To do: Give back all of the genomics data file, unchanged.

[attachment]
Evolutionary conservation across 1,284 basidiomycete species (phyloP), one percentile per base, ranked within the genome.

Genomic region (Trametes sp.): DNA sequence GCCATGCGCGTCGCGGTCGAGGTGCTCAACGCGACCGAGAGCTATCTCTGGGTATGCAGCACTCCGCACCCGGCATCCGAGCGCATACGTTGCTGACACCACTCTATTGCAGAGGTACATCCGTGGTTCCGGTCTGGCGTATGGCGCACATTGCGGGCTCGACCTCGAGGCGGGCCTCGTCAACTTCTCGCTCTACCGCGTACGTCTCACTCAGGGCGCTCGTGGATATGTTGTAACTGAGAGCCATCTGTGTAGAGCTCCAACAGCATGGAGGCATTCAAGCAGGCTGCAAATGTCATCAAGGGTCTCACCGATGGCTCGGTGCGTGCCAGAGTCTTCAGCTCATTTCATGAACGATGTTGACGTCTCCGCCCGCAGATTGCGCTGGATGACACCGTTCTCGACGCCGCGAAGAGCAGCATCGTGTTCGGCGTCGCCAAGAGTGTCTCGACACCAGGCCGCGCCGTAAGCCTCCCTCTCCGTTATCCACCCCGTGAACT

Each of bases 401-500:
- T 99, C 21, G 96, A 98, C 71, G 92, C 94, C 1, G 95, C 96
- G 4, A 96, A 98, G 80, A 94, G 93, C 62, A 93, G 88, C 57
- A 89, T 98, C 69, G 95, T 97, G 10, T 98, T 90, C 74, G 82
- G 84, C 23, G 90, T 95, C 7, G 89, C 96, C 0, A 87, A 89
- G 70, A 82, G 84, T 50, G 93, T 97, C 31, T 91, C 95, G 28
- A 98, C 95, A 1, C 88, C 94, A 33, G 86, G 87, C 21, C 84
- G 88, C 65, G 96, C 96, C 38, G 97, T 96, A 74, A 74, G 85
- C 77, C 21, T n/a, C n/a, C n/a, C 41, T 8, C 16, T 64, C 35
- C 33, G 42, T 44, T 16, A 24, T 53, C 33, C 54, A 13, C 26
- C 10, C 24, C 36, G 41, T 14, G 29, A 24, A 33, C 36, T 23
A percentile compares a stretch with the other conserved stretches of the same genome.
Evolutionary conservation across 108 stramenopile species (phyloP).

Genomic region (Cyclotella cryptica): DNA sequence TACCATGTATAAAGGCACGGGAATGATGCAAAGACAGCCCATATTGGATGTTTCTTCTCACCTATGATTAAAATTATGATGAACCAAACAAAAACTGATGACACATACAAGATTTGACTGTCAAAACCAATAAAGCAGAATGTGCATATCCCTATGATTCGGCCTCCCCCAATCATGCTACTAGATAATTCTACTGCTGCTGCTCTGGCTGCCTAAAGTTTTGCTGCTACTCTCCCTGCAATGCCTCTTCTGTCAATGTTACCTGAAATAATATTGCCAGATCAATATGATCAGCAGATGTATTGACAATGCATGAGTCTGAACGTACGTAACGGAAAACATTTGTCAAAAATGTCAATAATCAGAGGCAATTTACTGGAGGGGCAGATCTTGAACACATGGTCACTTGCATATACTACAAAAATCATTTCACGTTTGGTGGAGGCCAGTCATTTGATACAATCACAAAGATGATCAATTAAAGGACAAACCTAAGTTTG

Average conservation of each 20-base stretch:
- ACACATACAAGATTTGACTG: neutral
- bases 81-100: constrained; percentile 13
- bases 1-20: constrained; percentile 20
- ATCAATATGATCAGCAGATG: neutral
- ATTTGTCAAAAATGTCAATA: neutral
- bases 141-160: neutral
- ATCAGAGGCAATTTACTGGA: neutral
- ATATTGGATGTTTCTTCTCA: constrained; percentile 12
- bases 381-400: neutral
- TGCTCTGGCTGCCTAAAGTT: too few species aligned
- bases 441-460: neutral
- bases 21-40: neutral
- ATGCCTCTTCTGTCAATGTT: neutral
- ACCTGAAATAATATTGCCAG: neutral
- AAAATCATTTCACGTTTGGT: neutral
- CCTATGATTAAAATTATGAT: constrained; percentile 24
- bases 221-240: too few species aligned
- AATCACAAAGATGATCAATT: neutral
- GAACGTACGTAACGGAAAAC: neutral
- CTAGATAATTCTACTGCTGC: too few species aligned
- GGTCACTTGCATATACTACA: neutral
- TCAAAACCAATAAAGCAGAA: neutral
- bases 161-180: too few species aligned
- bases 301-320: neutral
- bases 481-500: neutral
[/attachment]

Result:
Evolutionary conservation across 1,284 basidiomycete species (phyloP), one percentile per base, ranked within the genome.

Genomic region (Trametes sp.): DNA sequence GCCATGCGCGTCGCGGTCGAGGTGCTCAACGCGACCGAGAGCTATCTCTGGGTATGCAGCACTCCGCACCCGGCATCCGAGCGCATACGTTGCTGACACCACTCTATTGCAGAGGTACATCCGTGGTTCCGGTCTGGCGTATGGCGCACATTGCGGGCTCGACCTCGAGGCGGGCCTCGTCAACTTCTCGCTCTACCGCGTACGTCTCACTCAGGGCGCTCGTGGATATGTTGTAACTGAGAGCCATCTGTGTAGAGCTCCAACAGCATGGAGGCATTCAAGCAGGCTGCAAATGTCATCAAGGGTCTCACCGATGGCTCGGTGCGTGCCAGAGTCTTCAGCTCATTTCATGAACGATGTTGACGTCTCCGCCCGCAGATTGCGCTGGATGACACCGTTCTCGACGCCGCGAAGAGCAGCATCGTGTTCGGCGTCGCCAAGAGTGTCTCGACACCAGGCCGCGCCGTAAGCCTCCCTCTCCGTTATCCACCCCGTGAACT

Each of bases 401-500:
- T 99, C 21, G 96, A 98, C 71, G 92, C 94, C 1, G 95, C 96
- G 4, A 96, A 98, G 80, A 94, G 93, C 62, A 93, G 88, C 57
- A 89, T 98, C 69, G 95, T 97, G 10, T 98, T 90, C 74, G 82
- G 84, C 23, G 90, T 95, C 7, G 89, C 96, C 0, A 87, A 89
- G 70, A 82, G 84, T 50, G 93, T 97, C 31, T 91, C 95, G 28
- A 98, C 95, A 1, C 88, C 94, A 33, G 86, G 87, C 21, C 84
- G 88, C 65, G 96, C 96, C 38, G 97, T 96, A 74, A 74, G 85
- C 77, C 21, T n/a, C n/a, C n/a, C 41, T 8, C 16, T 64, C 35
- C 33, G 42, T 44, T 16, A 24, T 53, C 33, C 54, A 13, C 26
- C 10, C 24, C 36, G 41, T 14, G 29, A 24, A 33, C 36, T 23
A percentile compares a stretch with the other conserved stretches of the same genome.
Evolutionary conservation across 108 stramenopile species (phyloP).

Genomic region (Cyclotella cryptica): DNA sequence TACCATGTATAAAGGCACGGGAATGATGCAAAGACAGCCCATATTGGATGTTTCTTCTCACCTATGATTAAAATTATGATGAACCAAACAAAAACTGATGACACATACAAGATTTGACTGTCAAAACCAATAAAGCAGAATGTGCATATCCCTATGATTCGGCCTCCCCCAATCATGCTACTAGATAATTCTACTGCTGCTGCTCTGGCTGCCTAAAGTTTTGCTGCTACTCTCCCTGCAATGCCTCTTCTGTCAATGTTACCTGAAATAATATTGCCAGATCAATATGATCAGCAGATGTATTGACAATGCATGAGTCTGAACGTACGTAACGGAAAACATTTGTCAAAAATGTCAATAATCAGAGGCAATTTACTGGAGGGGCAGATCTTGAACACATGGTCACTTGCATATACTACAAAAATCATTTCACGTTTGGTGGAGGCCAGTCATTTGATACAATCACAAAGATGATCAATTAAAGGACAAACCTAAGTTTG

Average conservation of each 20-base stretch:
- ACACATACAAGATTTGACTG: neutral
- bases 81-100: constrained; percentile 13
- bases 1-20: constrained; percentile 20
- ATCAATATGATCAGCAGATG: neutral
- ATTTGTCAAAAATGTCAATA: neutral
- bases 141-160: neutral
- ATCAGAGGCAATTTACTGGA: neutral
- ATATTGGATGTTTCTTCTCA: constrained; percentile 12
- bases 381-400: neutral
- TGCTCTGGCTGCCTAAAGTT: too few species aligned
- bases 441-460: neutral
- bases 21-40: neutral
- ATGCCTCTTCTGTCAATGTT: neutral
- ACCTGAAATAATATTGCCAG: neutral
- AAAATCATTTCACGTTTGGT: neutral
- CCTATGATTAAAATTATGAT: constrained; percentile 24
- bases 221-240: too few species aligned
- AATCACAAAGATGATCAATT: neutral
- GAACGTACGTAACGGAAAAC: neutral
- CTAGATAATTCTACTGCTGC: too few species aligned
- GGTCACTTGCATATACTACA: neutral
- TCAAAACCAATAAAGCAGAA: neutral
- bases 161-180: too few species aligned
- bases 301-320: neutral
- bases 481-500: neutral